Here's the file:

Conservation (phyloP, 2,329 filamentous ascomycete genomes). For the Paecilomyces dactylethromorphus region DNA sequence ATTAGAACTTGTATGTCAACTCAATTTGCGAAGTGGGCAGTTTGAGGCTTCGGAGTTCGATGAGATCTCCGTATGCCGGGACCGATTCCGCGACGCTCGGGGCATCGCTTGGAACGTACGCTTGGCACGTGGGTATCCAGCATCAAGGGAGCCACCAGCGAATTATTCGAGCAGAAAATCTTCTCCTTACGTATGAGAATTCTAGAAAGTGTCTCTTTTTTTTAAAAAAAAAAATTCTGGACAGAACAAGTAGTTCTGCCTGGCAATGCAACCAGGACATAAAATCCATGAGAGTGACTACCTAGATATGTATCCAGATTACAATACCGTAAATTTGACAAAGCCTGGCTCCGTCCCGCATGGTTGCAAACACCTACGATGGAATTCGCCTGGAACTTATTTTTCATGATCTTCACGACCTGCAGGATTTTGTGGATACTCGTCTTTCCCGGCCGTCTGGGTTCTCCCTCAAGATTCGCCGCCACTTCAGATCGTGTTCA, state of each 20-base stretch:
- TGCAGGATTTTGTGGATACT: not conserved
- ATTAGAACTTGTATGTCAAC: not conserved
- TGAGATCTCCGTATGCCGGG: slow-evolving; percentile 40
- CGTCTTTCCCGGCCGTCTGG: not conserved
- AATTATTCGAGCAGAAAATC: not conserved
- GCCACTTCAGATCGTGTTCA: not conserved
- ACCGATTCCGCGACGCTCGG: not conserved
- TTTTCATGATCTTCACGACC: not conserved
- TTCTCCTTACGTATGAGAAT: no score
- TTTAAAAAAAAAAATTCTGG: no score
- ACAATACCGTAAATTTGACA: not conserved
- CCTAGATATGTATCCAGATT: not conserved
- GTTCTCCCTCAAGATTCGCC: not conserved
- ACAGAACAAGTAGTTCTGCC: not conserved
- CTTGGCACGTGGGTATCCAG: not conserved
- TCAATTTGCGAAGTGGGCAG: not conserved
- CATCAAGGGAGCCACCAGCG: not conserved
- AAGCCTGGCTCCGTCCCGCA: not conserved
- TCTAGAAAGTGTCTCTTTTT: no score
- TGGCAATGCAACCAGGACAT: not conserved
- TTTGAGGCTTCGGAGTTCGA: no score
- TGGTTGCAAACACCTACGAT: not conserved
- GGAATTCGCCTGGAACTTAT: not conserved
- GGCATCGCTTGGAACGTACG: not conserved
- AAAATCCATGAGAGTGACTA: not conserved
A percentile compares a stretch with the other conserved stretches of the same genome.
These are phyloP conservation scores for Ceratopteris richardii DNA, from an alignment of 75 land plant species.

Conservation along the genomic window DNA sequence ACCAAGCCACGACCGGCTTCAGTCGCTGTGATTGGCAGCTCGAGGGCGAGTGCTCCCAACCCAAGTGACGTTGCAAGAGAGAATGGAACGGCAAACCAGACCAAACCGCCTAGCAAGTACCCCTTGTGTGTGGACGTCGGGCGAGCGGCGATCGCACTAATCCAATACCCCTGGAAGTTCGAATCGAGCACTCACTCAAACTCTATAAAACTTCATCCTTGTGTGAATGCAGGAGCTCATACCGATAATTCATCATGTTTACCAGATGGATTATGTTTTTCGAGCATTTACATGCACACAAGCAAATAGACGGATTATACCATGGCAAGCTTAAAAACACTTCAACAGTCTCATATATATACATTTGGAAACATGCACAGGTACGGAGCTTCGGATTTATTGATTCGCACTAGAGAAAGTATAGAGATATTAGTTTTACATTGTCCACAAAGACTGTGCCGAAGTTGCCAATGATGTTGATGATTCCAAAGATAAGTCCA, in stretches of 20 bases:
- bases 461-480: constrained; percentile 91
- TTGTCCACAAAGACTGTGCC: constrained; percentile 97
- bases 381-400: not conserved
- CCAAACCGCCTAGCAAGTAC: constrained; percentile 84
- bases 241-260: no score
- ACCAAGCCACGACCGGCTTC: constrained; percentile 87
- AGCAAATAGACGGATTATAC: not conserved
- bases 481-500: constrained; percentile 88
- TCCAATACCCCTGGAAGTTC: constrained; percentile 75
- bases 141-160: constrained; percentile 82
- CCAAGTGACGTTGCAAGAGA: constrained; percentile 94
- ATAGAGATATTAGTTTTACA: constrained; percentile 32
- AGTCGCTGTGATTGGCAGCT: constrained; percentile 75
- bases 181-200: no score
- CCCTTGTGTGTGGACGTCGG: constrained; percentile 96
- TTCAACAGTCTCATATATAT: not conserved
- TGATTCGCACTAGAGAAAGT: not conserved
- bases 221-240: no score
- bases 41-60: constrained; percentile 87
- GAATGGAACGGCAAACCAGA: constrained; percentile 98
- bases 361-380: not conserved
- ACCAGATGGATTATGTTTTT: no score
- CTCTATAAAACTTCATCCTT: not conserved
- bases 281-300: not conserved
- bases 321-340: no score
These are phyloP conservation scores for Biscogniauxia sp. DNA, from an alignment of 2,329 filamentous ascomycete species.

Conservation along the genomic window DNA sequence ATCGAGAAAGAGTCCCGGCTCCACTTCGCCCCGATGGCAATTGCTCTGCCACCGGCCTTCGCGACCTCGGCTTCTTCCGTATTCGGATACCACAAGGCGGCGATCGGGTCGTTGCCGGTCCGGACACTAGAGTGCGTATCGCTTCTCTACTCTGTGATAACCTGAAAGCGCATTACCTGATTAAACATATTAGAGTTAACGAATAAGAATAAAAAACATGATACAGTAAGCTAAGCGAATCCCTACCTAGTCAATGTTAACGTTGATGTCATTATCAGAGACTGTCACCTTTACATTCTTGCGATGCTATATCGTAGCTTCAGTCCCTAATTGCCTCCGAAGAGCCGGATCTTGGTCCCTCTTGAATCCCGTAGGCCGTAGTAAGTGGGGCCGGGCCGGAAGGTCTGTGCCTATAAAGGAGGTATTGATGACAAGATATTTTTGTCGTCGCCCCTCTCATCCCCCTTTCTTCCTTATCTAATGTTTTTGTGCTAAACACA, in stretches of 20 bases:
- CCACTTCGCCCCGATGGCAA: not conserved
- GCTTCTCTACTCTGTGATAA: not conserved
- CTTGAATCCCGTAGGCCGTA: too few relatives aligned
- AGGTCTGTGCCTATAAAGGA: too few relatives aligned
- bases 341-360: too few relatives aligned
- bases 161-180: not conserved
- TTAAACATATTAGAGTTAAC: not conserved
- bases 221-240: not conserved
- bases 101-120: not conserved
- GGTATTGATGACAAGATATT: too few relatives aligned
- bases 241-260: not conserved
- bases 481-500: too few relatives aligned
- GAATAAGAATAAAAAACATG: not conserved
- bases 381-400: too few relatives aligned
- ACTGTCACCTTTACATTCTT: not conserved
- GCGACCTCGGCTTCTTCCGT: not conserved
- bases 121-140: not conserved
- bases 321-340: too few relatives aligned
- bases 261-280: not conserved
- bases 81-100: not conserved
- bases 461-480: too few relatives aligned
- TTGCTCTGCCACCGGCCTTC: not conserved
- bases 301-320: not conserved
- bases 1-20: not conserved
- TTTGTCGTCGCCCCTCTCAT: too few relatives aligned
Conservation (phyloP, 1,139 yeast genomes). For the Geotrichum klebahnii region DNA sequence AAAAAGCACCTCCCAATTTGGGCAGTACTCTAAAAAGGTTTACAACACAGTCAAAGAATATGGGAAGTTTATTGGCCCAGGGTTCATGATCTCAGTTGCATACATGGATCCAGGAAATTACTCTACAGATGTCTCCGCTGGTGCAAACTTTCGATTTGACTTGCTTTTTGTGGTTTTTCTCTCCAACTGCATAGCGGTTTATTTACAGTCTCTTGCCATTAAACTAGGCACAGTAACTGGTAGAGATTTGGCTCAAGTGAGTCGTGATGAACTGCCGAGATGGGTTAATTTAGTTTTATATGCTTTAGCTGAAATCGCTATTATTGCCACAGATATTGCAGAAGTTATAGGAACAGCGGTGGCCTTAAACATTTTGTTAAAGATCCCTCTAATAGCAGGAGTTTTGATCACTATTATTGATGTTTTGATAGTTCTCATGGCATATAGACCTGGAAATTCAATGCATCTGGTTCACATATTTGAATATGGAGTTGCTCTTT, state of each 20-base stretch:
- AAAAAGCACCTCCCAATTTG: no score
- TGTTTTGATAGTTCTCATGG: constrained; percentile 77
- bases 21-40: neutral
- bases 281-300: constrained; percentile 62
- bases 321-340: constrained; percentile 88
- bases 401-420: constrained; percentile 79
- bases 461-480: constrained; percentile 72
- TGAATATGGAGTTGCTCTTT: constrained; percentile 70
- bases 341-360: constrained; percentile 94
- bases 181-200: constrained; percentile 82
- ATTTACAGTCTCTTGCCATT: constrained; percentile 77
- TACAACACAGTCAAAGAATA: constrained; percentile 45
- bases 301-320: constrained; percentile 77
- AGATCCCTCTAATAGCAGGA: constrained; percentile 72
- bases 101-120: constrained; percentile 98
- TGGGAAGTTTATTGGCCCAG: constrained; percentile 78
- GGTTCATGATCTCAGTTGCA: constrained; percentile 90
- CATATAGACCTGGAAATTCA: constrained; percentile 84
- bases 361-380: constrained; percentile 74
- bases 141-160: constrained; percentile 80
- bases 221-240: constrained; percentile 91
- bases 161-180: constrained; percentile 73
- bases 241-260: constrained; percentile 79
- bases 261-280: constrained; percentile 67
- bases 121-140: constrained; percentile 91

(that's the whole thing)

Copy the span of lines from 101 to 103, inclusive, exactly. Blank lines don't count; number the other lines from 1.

- bases 361-380: constrained; percentile 74
- bases 141-160: constrained; percentile 80
- bases 221-240: constrained; percentile 91